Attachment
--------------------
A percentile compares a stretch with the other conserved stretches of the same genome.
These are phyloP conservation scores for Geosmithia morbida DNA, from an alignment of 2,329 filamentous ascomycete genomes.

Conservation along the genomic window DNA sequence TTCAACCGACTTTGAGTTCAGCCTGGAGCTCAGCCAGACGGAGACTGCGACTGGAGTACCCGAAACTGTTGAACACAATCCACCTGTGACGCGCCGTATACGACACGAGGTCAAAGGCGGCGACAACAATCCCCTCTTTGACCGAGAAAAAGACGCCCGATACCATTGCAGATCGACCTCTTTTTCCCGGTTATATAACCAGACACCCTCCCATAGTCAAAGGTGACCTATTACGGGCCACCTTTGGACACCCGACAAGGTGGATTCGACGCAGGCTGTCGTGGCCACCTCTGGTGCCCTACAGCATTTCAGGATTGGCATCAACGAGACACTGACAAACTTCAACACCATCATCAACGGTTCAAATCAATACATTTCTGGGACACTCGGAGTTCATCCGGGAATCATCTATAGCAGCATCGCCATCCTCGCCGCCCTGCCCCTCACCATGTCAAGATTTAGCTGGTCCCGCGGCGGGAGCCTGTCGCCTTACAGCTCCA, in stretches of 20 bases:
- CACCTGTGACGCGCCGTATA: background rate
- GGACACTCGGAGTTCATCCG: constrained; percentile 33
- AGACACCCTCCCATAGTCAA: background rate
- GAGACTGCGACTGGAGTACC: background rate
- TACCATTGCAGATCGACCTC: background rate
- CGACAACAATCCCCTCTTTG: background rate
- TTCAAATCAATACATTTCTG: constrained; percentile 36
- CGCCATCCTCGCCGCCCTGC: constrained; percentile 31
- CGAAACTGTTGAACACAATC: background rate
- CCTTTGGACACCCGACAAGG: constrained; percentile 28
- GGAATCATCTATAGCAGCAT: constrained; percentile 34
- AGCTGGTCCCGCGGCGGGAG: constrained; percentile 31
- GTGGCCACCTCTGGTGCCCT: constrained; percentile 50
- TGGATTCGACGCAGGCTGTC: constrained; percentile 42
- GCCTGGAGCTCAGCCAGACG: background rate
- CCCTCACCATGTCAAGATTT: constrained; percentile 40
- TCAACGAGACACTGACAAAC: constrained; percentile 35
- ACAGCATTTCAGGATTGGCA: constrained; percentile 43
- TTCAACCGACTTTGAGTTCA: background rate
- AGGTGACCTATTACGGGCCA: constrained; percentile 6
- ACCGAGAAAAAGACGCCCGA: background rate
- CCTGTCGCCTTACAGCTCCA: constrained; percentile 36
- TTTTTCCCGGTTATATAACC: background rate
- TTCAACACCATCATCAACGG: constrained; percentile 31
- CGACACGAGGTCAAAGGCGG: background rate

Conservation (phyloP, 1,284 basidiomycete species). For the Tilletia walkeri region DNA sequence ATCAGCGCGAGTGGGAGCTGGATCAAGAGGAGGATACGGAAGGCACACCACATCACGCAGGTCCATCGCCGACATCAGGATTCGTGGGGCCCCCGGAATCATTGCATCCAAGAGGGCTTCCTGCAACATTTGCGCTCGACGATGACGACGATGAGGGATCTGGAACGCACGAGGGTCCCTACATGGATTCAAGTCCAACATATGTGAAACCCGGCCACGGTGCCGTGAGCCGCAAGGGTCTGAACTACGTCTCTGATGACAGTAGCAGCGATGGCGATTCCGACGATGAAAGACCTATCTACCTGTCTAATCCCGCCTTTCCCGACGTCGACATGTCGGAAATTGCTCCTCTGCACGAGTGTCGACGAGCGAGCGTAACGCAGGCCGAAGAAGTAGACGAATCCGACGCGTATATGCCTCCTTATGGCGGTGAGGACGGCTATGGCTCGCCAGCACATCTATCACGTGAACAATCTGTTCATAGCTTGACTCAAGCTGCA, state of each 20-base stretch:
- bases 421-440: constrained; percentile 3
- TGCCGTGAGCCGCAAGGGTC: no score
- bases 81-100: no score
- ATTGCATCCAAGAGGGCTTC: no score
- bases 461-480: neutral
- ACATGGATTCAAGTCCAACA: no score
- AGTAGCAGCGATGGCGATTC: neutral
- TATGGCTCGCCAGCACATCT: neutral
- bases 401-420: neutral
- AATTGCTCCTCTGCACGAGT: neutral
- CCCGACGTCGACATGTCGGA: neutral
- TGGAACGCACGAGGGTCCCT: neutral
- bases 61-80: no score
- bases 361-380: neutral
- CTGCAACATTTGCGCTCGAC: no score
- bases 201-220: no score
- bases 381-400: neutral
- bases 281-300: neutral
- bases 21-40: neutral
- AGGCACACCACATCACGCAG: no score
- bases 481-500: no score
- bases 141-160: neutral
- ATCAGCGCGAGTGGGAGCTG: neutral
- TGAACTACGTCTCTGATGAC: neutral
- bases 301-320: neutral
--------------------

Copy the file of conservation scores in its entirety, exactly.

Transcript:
A percentile compares a stretch with the other conserved stretches of the same genome.
These are phyloP conservation scores for Geosmithia morbida DNA, from an alignment of 2,329 filamentous ascomycete genomes.

Conservation along the genomic window DNA sequence TTCAACCGACTTTGAGTTCAGCCTGGAGCTCAGCCAGACGGAGACTGCGACTGGAGTACCCGAAACTGTTGAACACAATCCACCTGTGACGCGCCGTATACGACACGAGGTCAAAGGCGGCGACAACAATCCCCTCTTTGACCGAGAAAAAGACGCCCGATACCATTGCAGATCGACCTCTTTTTCCCGGTTATATAACCAGACACCCTCCCATAGTCAAAGGTGACCTATTACGGGCCACCTTTGGACACCCGACAAGGTGGATTCGACGCAGGCTGTCGTGGCCACCTCTGGTGCCCTACAGCATTTCAGGATTGGCATCAACGAGACACTGACAAACTTCAACACCATCATCAACGGTTCAAATCAATACATTTCTGGGACACTCGGAGTTCATCCGGGAATCATCTATAGCAGCATCGCCATCCTCGCCGCCCTGCCCCTCACCATGTCAAGATTTAGCTGGTCCCGCGGCGGGAGCCTGTCGCCTTACAGCTCCA, in stretches of 20 bases:
- CACCTGTGACGCGCCGTATA: background rate
- GGACACTCGGAGTTCATCCG: constrained; percentile 33
- AGACACCCTCCCATAGTCAA: background rate
- GAGACTGCGACTGGAGTACC: background rate
- TACCATTGCAGATCGACCTC: background rate
- CGACAACAATCCCCTCTTTG: background rate
- TTCAAATCAATACATTTCTG: constrained; percentile 36
- CGCCATCCTCGCCGCCCTGC: constrained; percentile 31
- CGAAACTGTTGAACACAATC: background rate
- CCTTTGGACACCCGACAAGG: constrained; percentile 28
- GGAATCATCTATAGCAGCAT: constrained; percentile 34
- AGCTGGTCCCGCGGCGGGAG: constrained; percentile 31
- GTGGCCACCTCTGGTGCCCT: constrained; percentile 50
- TGGATTCGACGCAGGCTGTC: constrained; percentile 42
- GCCTGGAGCTCAGCCAGACG: background rate
- CCCTCACCATGTCAAGATTT: constrained; percentile 40
- TCAACGAGACACTGACAAAC: constrained; percentile 35
- ACAGCATTTCAGGATTGGCA: constrained; percentile 43
- TTCAACCGACTTTGAGTTCA: background rate
- AGGTGACCTATTACGGGCCA: constrained; percentile 6
- ACCGAGAAAAAGACGCCCGA: background rate
- CCTGTCGCCTTACAGCTCCA: constrained; percentile 36
- TTTTTCCCGGTTATATAACC: background rate
- TTCAACACCATCATCAACGG: constrained; percentile 31
- CGACACGAGGTCAAAGGCGG: background rate

Conservation (phyloP, 1,284 basidiomycete species). For the Tilletia walkeri region DNA sequence ATCAGCGCGAGTGGGAGCTGGATCAAGAGGAGGATACGGAAGGCACACCACATCACGCAGGTCCATCGCCGACATCAGGATTCGTGGGGCCCCCGGAATCATTGCATCCAAGAGGGCTTCCTGCAACATTTGCGCTCGACGATGACGACGATGAGGGATCTGGAACGCACGAGGGTCCCTACATGGATTCAAGTCCAACATATGTGAAACCCGGCCACGGTGCCGTGAGCCGCAAGGGTCTGAACTACGTCTCTGATGACAGTAGCAGCGATGGCGATTCCGACGATGAAAGACCTATCTACCTGTCTAATCCCGCCTTTCCCGACGTCGACATGTCGGAAATTGCTCCTCTGCACGAGTGTCGACGAGCGAGCGTAACGCAGGCCGAAGAAGTAGACGAATCCGACGCGTATATGCCTCCTTATGGCGGTGAGGACGGCTATGGCTCGCCAGCACATCTATCACGTGAACAATCTGTTCATAGCTTGACTCAAGCTGCA, state of each 20-base stretch:
- bases 421-440: constrained; percentile 3
- TGCCGTGAGCCGCAAGGGTC: no score
- bases 81-100: no score
- ATTGCATCCAAGAGGGCTTC: no score
- bases 461-480: neutral
- ACATGGATTCAAGTCCAACA: no score
- AGTAGCAGCGATGGCGATTC: neutral
- TATGGCTCGCCAGCACATCT: neutral
- bases 401-420: neutral
- AATTGCTCCTCTGCACGAGT: neutral
- CCCGACGTCGACATGTCGGA: neutral
- TGGAACGCACGAGGGTCCCT: neutral
- bases 61-80: no score
- bases 361-380: neutral
- CTGCAACATTTGCGCTCGAC: no score
- bases 201-220: no score
- bases 381-400: neutral
- bases 281-300: neutral
- bases 21-40: neutral
- AGGCACACCACATCACGCAG: no score
- bases 481-500: no score
- bases 141-160: neutral
- ATCAGCGCGAGTGGGAGCTG: neutral
- TGAACTACGTCTCTGATGAC: neutral
- bases 301-320: neutral